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tatsu
11 Aug 2009, 10:12 AM
I would like to create an ext-application with a great number of windows. When i destroy an object based on the Ext.Window-class, it seems exist beyond.

My Questions are:
Is that the common behaviour of an ext- / javascript-application?
What's the optimum method to handle Ext-Objects like Ext.Window?

Example:

Ext.onReady(function(){
mainWindow = new Ext.Window({ // Create object
id: 'samplewindow',
title: 'Samplewindow',
layout:'fit',
width: 250,
height: 100,
});

mainWindow.show();
console.log(mainWindow); // Firebug-logging
alert('Destroy window');
mainWindow.close();
// Firebug-logging (It seems the Object didn't destroyed)
console.log(mainWindow);
mainWindow = null; // Object still exists?
});Thanks in advance.

jay@moduscreate.com
11 Aug 2009, 10:18 AM
items can't set themselves to null.

Condor
11 Aug 2009, 10:24 AM
Javascript is referenced based, so as long as you hold a reference to it the object will exist.

Setting the last reference to null (like you do on the last line) will mark the object for deletion, but you still have to wait for the garbage collection to pick up on that.

jay@moduscreate.com
11 Aug 2009, 10:34 AM
in addition to condor's comment, you can delete a reference by using the delete keyword.

tatsu
11 Aug 2009, 11:03 AM
Hello Jay, hello Condor.

I thank you for the answers. I'm an Ext JS newbie and would make sure that I have understand you correctly.

Speculations:
The close event from the Ext.Window instance destroys all his child components but not itself.
Setting the last reference to null will mark the object for deletion.But if I allocate a new object to the same variable "mainWindow" the old object reference in firebug still works. It that normal?

Example:

Ext.onReady(function(){
// Create a object with reference named 'mainWindow'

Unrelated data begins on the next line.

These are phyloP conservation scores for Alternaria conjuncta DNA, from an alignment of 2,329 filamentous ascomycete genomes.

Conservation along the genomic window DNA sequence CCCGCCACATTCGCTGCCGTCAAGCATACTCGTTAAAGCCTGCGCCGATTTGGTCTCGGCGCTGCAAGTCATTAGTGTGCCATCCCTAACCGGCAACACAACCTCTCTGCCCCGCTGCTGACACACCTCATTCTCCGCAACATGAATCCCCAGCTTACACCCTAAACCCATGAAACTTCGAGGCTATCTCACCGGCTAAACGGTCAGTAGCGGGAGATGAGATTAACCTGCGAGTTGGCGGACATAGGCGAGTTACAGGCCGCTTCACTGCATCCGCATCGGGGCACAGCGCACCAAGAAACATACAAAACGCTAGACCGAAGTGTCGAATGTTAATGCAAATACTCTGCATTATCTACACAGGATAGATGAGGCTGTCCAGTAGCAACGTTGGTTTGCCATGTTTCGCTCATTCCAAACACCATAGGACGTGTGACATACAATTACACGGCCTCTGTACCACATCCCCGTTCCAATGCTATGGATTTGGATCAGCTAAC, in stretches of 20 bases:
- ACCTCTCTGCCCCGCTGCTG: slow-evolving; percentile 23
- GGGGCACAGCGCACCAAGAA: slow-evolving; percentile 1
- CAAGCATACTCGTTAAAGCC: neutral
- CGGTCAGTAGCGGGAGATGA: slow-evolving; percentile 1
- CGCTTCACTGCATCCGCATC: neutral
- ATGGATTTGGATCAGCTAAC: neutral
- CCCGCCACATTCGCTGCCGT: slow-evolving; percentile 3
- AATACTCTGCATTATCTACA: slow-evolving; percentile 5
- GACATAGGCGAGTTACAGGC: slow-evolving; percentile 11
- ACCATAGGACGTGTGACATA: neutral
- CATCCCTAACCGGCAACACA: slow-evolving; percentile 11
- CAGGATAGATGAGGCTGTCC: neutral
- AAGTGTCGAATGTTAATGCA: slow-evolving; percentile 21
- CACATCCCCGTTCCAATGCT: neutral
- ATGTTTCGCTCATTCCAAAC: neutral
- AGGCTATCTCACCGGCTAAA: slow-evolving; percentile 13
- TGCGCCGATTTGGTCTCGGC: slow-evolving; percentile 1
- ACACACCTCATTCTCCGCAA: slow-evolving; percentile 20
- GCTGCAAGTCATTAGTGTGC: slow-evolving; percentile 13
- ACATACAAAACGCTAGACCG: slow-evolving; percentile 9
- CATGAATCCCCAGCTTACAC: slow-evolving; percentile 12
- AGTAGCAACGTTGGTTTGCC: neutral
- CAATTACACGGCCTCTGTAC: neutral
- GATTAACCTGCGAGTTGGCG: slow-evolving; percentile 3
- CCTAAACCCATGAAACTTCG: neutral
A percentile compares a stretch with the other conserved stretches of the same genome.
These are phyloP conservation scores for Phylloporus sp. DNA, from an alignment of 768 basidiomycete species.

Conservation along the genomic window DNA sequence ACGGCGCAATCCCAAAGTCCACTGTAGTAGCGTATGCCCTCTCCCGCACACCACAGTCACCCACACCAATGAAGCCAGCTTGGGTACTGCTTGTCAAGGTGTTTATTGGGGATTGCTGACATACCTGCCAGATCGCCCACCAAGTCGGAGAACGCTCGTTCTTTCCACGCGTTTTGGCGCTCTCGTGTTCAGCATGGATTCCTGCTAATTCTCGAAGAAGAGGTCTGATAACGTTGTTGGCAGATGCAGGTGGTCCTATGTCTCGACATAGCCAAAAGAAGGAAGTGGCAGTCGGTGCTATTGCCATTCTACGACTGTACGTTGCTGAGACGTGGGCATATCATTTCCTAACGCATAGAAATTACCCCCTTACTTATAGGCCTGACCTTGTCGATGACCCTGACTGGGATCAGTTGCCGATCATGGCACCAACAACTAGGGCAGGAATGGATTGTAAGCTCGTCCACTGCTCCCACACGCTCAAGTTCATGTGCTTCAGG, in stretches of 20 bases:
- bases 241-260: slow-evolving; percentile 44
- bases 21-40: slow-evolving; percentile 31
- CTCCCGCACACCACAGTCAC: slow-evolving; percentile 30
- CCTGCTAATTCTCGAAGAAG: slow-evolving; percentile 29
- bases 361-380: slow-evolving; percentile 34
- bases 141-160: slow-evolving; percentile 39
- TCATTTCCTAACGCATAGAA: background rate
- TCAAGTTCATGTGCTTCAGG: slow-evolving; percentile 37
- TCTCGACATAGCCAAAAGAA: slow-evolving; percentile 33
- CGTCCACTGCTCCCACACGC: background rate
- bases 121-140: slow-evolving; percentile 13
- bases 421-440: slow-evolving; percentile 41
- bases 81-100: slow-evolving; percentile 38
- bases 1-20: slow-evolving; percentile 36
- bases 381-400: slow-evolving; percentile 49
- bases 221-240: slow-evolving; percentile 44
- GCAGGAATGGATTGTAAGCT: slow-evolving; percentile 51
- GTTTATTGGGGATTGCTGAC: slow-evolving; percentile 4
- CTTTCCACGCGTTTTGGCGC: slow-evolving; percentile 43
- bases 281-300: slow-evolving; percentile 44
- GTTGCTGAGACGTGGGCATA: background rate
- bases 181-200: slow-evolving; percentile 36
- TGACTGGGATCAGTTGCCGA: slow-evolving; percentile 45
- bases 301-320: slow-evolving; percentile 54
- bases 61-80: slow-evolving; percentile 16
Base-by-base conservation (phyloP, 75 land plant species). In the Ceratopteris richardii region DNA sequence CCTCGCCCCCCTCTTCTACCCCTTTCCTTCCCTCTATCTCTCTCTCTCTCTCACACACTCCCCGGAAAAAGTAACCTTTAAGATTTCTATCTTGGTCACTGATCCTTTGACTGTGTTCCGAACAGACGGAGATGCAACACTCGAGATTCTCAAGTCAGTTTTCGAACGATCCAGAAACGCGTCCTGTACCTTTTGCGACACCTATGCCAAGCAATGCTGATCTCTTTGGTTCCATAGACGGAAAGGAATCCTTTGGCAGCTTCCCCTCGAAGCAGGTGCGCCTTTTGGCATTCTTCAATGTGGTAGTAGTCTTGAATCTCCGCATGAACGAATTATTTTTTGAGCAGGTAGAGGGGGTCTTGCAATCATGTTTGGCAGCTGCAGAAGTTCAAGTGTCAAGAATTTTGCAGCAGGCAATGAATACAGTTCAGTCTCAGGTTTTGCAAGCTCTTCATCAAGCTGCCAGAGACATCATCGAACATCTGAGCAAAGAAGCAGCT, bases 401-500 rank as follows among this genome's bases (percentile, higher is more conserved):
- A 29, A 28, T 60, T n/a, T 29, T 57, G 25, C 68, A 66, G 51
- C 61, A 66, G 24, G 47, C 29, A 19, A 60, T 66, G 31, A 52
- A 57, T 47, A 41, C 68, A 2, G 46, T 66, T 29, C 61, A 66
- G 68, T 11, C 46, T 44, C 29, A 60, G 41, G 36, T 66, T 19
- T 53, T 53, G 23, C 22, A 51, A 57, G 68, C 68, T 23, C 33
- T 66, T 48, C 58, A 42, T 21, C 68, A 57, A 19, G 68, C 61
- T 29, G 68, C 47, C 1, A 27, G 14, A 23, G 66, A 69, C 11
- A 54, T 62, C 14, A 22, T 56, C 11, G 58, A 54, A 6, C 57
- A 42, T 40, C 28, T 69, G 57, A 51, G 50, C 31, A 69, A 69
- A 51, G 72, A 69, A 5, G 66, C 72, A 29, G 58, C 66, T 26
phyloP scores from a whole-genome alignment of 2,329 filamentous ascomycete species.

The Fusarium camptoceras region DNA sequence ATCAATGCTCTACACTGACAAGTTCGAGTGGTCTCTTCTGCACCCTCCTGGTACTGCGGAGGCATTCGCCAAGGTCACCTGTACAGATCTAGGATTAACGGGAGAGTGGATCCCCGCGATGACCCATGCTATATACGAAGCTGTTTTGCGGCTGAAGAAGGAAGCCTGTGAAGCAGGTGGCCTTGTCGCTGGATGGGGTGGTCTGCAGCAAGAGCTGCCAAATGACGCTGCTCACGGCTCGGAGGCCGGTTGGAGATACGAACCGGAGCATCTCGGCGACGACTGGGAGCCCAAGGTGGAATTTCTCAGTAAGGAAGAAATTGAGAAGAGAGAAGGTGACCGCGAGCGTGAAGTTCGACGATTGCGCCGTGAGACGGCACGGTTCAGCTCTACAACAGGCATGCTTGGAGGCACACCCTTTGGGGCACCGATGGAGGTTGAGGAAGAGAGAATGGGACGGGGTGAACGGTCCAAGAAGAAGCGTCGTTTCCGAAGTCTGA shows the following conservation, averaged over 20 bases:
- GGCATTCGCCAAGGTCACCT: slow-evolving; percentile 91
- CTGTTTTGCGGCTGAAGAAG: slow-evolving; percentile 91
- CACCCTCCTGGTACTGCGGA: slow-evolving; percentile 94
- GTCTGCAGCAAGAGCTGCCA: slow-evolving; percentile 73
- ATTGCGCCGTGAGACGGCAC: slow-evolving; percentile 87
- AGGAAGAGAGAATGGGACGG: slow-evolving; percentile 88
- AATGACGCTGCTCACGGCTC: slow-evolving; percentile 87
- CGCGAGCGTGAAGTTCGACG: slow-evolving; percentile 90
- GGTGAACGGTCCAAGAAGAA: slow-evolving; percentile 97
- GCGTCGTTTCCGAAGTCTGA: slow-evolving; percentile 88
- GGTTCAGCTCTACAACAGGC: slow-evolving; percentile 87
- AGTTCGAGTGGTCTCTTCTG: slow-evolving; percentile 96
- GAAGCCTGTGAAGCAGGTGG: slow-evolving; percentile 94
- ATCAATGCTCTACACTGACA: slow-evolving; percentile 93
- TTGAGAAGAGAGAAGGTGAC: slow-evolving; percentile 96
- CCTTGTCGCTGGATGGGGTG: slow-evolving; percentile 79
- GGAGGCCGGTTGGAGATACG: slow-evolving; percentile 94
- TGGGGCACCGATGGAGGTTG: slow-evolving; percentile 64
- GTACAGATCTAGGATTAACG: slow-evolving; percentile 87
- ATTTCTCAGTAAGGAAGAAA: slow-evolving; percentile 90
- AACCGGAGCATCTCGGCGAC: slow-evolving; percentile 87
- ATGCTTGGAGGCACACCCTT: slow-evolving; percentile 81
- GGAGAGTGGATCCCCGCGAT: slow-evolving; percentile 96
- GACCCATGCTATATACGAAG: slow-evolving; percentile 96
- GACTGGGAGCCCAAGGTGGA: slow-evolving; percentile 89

mainWindow = new Ext.Window({
id: 'samplewindow',
title: 'Samplewindow',
layout:'fit',
width: 250,
height: 100,
});

mainWindow.show();
mainWindow.close();

// Firebug-logging (It seems the Object didn't destroyed)
console.log(mainWindow);
delete(mainWindow);

// Create new object with same reference named 'mainWindow'
mainWindow = new Ext.Window({
id: 'samplewindow2',
title: 'Samplewindow2',
layout:'fit',
width: 250,
height: 100,
});
// Firebug-logging (the new object)
console.log(mainWindow);
// At this point the old and the new object are accessible in firebug
});

Thanks in advance.

jay@moduscreate.com
11 Aug 2009, 11:22 AM
ok, first you wan to locally scope mainWindow by using the var keyword.

var mainWindow = new Ext.Window({});.

This is not an ExtJS thing, but a javascript one. In fact, all of the symantics that we're discussing are basic JavaScript.

That said, delete actually deletes the local reference. Remember that you're inspecting a reference to the instance of Ext.Window. From a high level, when an Ext JS component is "Destroyed", its dom nodes are removed, listeners purged and it is deregistered from the component manager. The JavaScript object is not nullified (or destroyed as you call it).

(from my understanding)
If you're going to overwrite the reference for mainWindow, there is no reason set it as null before hand or even delete the reference. Simply overwriting it will 'unlink' the reference from the object in memory, thus the original object that was being referenced will be picked up by the garbage collector.


Does this help.

tatsu
11 Aug 2009, 11:40 AM
Hello Jay,
thank you again for helping me. My questions are answered :-)

Condor
11 Aug 2009, 9:56 PM
And one final note:
As I said, the window will only be destroyed after the final reference is deleted. In your case, Firebug still had a reference to the old object.